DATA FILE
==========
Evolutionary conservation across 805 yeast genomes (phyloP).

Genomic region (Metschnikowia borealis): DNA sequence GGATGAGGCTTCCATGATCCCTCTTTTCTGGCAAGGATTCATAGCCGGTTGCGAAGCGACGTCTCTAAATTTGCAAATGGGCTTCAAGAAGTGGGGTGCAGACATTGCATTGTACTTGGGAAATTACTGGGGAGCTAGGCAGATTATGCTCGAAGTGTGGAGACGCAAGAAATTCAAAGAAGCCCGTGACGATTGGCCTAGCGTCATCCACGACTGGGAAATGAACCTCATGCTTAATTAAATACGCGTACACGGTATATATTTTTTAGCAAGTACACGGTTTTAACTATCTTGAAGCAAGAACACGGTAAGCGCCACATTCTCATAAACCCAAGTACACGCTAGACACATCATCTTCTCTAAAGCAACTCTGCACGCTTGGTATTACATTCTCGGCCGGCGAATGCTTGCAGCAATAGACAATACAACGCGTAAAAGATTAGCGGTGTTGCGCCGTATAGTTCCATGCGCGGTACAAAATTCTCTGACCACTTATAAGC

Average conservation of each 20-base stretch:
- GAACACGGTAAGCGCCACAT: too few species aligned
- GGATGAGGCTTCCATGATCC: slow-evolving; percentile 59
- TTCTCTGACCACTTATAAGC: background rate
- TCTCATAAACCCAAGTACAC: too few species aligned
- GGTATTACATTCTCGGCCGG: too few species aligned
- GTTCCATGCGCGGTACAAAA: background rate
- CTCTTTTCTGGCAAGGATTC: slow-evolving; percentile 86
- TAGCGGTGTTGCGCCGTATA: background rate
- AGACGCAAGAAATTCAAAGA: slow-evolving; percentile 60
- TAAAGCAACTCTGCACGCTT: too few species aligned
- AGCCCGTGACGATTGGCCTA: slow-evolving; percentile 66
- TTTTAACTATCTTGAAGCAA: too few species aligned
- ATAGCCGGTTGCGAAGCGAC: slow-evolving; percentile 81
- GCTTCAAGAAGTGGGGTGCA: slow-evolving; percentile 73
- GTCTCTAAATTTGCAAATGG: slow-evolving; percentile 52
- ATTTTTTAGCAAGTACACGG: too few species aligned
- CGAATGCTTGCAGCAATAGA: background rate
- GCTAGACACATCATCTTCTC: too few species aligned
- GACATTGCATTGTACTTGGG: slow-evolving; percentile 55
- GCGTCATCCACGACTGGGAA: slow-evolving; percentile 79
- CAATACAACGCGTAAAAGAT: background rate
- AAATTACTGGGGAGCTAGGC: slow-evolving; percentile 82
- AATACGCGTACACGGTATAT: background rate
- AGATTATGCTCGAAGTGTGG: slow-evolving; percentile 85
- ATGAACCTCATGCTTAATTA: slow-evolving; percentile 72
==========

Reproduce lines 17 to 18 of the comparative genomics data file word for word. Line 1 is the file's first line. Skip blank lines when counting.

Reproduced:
- GCTTCAAGAAGTGGGGTGCA: slow-evolving; percentile 73
- GTCTCTAAATTTGCAAATGG: slow-evolving; percentile 52